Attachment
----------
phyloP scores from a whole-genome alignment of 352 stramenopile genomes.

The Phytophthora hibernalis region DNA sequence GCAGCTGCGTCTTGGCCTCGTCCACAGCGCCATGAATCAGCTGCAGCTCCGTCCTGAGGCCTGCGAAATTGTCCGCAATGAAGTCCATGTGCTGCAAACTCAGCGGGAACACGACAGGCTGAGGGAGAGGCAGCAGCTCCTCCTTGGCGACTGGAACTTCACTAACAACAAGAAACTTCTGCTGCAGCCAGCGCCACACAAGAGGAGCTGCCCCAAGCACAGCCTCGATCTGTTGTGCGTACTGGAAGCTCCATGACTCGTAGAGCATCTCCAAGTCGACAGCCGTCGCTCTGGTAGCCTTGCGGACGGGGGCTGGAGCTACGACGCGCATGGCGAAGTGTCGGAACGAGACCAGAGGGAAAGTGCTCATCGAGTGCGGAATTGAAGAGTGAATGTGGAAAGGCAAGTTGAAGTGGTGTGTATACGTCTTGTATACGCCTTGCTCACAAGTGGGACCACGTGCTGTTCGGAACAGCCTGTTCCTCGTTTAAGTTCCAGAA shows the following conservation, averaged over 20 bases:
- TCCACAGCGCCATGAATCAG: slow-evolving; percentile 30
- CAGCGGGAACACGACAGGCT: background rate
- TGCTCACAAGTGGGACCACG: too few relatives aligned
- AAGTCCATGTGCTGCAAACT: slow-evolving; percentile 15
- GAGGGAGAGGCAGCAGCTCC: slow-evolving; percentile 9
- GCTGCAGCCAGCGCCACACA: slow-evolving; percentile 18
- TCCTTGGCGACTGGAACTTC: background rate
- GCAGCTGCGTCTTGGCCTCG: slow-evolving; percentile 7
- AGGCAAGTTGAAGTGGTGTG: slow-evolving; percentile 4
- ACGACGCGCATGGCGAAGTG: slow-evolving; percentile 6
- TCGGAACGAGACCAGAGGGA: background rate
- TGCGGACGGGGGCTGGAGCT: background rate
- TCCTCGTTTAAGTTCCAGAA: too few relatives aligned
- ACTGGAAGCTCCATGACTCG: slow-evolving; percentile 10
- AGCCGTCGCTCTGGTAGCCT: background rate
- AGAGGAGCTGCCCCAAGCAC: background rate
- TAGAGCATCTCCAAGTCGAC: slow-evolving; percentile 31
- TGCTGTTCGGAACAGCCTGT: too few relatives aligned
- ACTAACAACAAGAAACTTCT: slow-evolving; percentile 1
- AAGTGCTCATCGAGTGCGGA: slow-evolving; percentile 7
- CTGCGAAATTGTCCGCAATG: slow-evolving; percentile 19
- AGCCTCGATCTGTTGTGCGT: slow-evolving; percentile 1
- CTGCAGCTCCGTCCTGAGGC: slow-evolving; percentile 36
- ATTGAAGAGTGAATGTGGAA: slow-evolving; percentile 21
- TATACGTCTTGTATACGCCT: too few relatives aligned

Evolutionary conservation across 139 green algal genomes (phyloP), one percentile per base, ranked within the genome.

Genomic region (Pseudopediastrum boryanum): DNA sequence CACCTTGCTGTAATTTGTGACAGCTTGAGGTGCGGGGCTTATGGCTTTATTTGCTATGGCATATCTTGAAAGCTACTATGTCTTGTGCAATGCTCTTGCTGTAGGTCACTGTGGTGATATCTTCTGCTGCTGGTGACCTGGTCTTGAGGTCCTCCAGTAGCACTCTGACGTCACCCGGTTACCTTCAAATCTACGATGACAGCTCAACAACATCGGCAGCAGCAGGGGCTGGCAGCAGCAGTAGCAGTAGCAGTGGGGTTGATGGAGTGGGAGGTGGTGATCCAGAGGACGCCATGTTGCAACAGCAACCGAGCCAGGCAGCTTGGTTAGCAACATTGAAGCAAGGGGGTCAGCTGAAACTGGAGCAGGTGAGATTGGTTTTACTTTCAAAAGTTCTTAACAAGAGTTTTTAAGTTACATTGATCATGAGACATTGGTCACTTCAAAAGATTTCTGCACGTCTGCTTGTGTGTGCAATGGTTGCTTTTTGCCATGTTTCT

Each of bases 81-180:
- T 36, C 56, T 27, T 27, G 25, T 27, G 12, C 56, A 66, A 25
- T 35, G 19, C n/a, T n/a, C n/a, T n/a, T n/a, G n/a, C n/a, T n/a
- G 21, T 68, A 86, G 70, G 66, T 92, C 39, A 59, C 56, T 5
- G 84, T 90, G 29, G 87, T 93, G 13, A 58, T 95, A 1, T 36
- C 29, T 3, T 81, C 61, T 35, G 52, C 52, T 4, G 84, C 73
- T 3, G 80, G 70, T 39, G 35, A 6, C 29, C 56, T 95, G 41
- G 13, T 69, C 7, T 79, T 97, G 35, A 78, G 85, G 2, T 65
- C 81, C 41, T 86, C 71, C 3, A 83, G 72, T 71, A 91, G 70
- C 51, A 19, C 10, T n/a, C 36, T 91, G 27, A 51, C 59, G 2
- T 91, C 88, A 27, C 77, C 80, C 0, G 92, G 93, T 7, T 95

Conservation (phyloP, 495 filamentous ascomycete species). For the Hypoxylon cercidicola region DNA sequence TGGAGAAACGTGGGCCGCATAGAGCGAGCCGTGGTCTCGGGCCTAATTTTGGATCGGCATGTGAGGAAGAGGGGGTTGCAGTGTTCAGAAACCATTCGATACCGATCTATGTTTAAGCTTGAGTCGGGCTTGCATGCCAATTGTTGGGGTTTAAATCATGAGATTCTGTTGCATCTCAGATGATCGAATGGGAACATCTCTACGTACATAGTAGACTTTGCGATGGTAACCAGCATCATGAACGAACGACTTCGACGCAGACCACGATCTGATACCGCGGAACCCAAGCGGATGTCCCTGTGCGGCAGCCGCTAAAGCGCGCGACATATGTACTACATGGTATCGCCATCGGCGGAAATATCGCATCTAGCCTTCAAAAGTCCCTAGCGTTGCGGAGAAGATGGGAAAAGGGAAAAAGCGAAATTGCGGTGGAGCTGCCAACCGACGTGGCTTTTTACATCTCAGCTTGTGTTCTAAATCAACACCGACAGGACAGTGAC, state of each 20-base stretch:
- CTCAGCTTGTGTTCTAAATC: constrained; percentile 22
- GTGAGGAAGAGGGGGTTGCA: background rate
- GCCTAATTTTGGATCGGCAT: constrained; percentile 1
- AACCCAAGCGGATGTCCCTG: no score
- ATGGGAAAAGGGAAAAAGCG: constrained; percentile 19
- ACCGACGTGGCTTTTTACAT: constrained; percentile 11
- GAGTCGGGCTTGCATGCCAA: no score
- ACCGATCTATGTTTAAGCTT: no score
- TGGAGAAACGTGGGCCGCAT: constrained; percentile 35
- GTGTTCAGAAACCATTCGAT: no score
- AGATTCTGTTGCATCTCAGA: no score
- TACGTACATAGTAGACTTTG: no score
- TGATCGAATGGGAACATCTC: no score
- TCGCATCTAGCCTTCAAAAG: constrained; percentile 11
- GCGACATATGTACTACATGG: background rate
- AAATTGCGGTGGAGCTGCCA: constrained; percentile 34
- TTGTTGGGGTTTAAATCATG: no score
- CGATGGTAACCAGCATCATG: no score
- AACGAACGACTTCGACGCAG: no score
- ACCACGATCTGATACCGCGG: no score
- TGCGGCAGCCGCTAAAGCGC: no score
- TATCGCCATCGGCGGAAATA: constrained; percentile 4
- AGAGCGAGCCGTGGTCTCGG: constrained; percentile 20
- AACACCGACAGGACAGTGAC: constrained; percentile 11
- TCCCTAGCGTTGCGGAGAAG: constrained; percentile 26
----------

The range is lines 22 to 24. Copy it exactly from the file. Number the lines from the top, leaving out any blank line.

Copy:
- AAGTGCTCATCGAGTGCGGA: slow-evolving; percentile 7
- CTGCGAAATTGTCCGCAATG: slow-evolving; percentile 19
- AGCCTCGATCTGTTGTGCGT: slow-evolving; percentile 1